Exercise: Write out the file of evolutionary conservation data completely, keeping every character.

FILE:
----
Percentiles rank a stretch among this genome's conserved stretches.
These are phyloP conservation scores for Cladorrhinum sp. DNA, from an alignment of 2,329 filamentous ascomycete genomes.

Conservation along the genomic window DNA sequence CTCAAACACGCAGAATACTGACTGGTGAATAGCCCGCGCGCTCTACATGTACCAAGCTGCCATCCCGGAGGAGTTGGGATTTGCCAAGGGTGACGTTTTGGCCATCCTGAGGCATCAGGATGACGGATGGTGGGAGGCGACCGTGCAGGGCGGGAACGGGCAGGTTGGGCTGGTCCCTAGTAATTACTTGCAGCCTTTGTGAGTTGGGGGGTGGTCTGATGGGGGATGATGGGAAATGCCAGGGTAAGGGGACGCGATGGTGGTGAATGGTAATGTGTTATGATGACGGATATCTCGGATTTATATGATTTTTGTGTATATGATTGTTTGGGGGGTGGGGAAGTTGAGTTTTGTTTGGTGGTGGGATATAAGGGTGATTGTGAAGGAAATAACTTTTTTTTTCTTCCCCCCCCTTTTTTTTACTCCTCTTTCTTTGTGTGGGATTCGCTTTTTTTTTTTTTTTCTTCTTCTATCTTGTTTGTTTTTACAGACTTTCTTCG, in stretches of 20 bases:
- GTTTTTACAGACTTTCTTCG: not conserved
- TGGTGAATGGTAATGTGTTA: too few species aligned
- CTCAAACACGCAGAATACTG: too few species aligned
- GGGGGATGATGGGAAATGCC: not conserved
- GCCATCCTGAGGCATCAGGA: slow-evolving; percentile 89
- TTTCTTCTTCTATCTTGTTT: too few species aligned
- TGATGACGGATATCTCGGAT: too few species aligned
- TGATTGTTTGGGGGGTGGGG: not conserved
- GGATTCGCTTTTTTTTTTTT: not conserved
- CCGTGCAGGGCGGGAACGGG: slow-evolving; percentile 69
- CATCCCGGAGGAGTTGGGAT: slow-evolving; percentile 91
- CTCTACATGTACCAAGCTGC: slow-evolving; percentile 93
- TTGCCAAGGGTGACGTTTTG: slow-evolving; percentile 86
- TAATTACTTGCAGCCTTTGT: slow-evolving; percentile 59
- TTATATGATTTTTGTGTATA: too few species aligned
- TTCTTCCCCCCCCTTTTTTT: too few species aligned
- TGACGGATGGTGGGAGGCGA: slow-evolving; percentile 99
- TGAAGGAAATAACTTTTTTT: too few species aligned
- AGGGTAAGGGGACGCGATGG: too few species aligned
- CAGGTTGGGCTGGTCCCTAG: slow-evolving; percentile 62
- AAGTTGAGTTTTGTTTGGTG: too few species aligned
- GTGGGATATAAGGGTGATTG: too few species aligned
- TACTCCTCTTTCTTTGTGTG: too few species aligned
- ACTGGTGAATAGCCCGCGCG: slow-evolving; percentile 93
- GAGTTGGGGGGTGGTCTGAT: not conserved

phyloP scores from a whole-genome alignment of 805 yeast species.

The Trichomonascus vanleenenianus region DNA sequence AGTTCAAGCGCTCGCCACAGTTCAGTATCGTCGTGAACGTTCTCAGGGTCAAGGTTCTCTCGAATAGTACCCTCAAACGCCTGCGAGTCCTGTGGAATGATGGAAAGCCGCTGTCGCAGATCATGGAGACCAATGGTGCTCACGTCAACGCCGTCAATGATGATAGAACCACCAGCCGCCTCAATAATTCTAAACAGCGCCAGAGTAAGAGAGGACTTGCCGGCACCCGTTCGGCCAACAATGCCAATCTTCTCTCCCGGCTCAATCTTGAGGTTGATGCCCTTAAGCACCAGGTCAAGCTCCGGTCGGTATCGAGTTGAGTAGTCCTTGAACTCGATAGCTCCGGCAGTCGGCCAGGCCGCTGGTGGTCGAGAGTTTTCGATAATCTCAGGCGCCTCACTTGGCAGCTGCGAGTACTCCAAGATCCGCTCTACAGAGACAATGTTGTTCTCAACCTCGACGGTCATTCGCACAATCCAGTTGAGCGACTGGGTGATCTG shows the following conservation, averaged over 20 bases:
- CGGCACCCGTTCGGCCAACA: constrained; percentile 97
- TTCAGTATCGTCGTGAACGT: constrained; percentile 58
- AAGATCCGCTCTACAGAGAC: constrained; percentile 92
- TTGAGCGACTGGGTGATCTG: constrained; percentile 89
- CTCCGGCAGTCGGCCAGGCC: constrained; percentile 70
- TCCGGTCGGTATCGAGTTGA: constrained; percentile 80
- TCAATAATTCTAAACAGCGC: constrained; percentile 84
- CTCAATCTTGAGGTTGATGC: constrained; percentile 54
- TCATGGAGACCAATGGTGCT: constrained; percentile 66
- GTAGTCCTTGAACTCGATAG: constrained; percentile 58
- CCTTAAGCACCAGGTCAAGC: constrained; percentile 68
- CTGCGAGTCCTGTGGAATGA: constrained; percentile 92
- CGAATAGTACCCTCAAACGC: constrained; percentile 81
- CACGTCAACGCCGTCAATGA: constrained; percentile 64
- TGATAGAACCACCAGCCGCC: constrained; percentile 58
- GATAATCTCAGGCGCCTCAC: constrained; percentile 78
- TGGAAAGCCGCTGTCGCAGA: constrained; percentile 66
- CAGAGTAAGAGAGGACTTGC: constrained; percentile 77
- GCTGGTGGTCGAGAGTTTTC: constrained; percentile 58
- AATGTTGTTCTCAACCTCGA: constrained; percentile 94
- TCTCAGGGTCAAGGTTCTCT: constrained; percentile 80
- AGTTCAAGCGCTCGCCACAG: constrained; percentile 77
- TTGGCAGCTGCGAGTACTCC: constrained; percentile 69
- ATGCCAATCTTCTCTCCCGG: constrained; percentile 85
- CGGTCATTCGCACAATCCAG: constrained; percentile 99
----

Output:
Percentiles rank a stretch among this genome's conserved stretches.
These are phyloP conservation scores for Cladorrhinum sp. DNA, from an alignment of 2,329 filamentous ascomycete genomes.

Conservation along the genomic window DNA sequence CTCAAACACGCAGAATACTGACTGGTGAATAGCCCGCGCGCTCTACATGTACCAAGCTGCCATCCCGGAGGAGTTGGGATTTGCCAAGGGTGACGTTTTGGCCATCCTGAGGCATCAGGATGACGGATGGTGGGAGGCGACCGTGCAGGGCGGGAACGGGCAGGTTGGGCTGGTCCCTAGTAATTACTTGCAGCCTTTGTGAGTTGGGGGGTGGTCTGATGGGGGATGATGGGAAATGCCAGGGTAAGGGGACGCGATGGTGGTGAATGGTAATGTGTTATGATGACGGATATCTCGGATTTATATGATTTTTGTGTATATGATTGTTTGGGGGGTGGGGAAGTTGAGTTTTGTTTGGTGGTGGGATATAAGGGTGATTGTGAAGGAAATAACTTTTTTTTTCTTCCCCCCCCTTTTTTTTACTCCTCTTTCTTTGTGTGGGATTCGCTTTTTTTTTTTTTTTCTTCTTCTATCTTGTTTGTTTTTACAGACTTTCTTCG, in stretches of 20 bases:
- GTTTTTACAGACTTTCTTCG: not conserved
- TGGTGAATGGTAATGTGTTA: too few species aligned
- CTCAAACACGCAGAATACTG: too few species aligned
- GGGGGATGATGGGAAATGCC: not conserved
- GCCATCCTGAGGCATCAGGA: slow-evolving; percentile 89
- TTTCTTCTTCTATCTTGTTT: too few species aligned
- TGATGACGGATATCTCGGAT: too few species aligned
- TGATTGTTTGGGGGGTGGGG: not conserved
- GGATTCGCTTTTTTTTTTTT: not conserved
- CCGTGCAGGGCGGGAACGGG: slow-evolving; percentile 69
- CATCCCGGAGGAGTTGGGAT: slow-evolving; percentile 91
- CTCTACATGTACCAAGCTGC: slow-evolving; percentile 93
- TTGCCAAGGGTGACGTTTTG: slow-evolving; percentile 86
- TAATTACTTGCAGCCTTTGT: slow-evolving; percentile 59
- TTATATGATTTTTGTGTATA: too few species aligned
- TTCTTCCCCCCCCTTTTTTT: too few species aligned
- TGACGGATGGTGGGAGGCGA: slow-evolving; percentile 99
- TGAAGGAAATAACTTTTTTT: too few species aligned
- AGGGTAAGGGGACGCGATGG: too few species aligned
- CAGGTTGGGCTGGTCCCTAG: slow-evolving; percentile 62
- AAGTTGAGTTTTGTTTGGTG: too few species aligned
- GTGGGATATAAGGGTGATTG: too few species aligned
- TACTCCTCTTTCTTTGTGTG: too few species aligned
- ACTGGTGAATAGCCCGCGCG: slow-evolving; percentile 93
- GAGTTGGGGGGTGGTCTGAT: not conserved

phyloP scores from a whole-genome alignment of 805 yeast species.

The Trichomonascus vanleenenianus region DNA sequence AGTTCAAGCGCTCGCCACAGTTCAGTATCGTCGTGAACGTTCTCAGGGTCAAGGTTCTCTCGAATAGTACCCTCAAACGCCTGCGAGTCCTGTGGAATGATGGAAAGCCGCTGTCGCAGATCATGGAGACCAATGGTGCTCACGTCAACGCCGTCAATGATGATAGAACCACCAGCCGCCTCAATAATTCTAAACAGCGCCAGAGTAAGAGAGGACTTGCCGGCACCCGTTCGGCCAACAATGCCAATCTTCTCTCCCGGCTCAATCTTGAGGTTGATGCCCTTAAGCACCAGGTCAAGCTCCGGTCGGTATCGAGTTGAGTAGTCCTTGAACTCGATAGCTCCGGCAGTCGGCCAGGCCGCTGGTGGTCGAGAGTTTTCGATAATCTCAGGCGCCTCACTTGGCAGCTGCGAGTACTCCAAGATCCGCTCTACAGAGACAATGTTGTTCTCAACCTCGACGGTCATTCGCACAATCCAGTTGAGCGACTGGGTGATCTG shows the following conservation, averaged over 20 bases:
- CGGCACCCGTTCGGCCAACA: constrained; percentile 97
- TTCAGTATCGTCGTGAACGT: constrained; percentile 58
- AAGATCCGCTCTACAGAGAC: constrained; percentile 92
- TTGAGCGACTGGGTGATCTG: constrained; percentile 89
- CTCCGGCAGTCGGCCAGGCC: constrained; percentile 70
- TCCGGTCGGTATCGAGTTGA: constrained; percentile 80
- TCAATAATTCTAAACAGCGC: constrained; percentile 84
- CTCAATCTTGAGGTTGATGC: constrained; percentile 54
- TCATGGAGACCAATGGTGCT: constrained; percentile 66
- GTAGTCCTTGAACTCGATAG: constrained; percentile 58
- CCTTAAGCACCAGGTCAAGC: constrained; percentile 68
- CTGCGAGTCCTGTGGAATGA: constrained; percentile 92
- CGAATAGTACCCTCAAACGC: constrained; percentile 81
- CACGTCAACGCCGTCAATGA: constrained; percentile 64
- TGATAGAACCACCAGCCGCC: constrained; percentile 58
- GATAATCTCAGGCGCCTCAC: constrained; percentile 78
- TGGAAAGCCGCTGTCGCAGA: constrained; percentile 66
- CAGAGTAAGAGAGGACTTGC: constrained; percentile 77
- GCTGGTGGTCGAGAGTTTTC: constrained; percentile 58
- AATGTTGTTCTCAACCTCGA: constrained; percentile 94
- TCTCAGGGTCAAGGTTCTCT: constrained; percentile 80
- AGTTCAAGCGCTCGCCACAG: constrained; percentile 77
- TTGGCAGCTGCGAGTACTCC: constrained; percentile 69
- ATGCCAATCTTCTCTCCCGG: constrained; percentile 85
- CGGTCATTCGCACAATCCAG: constrained; percentile 99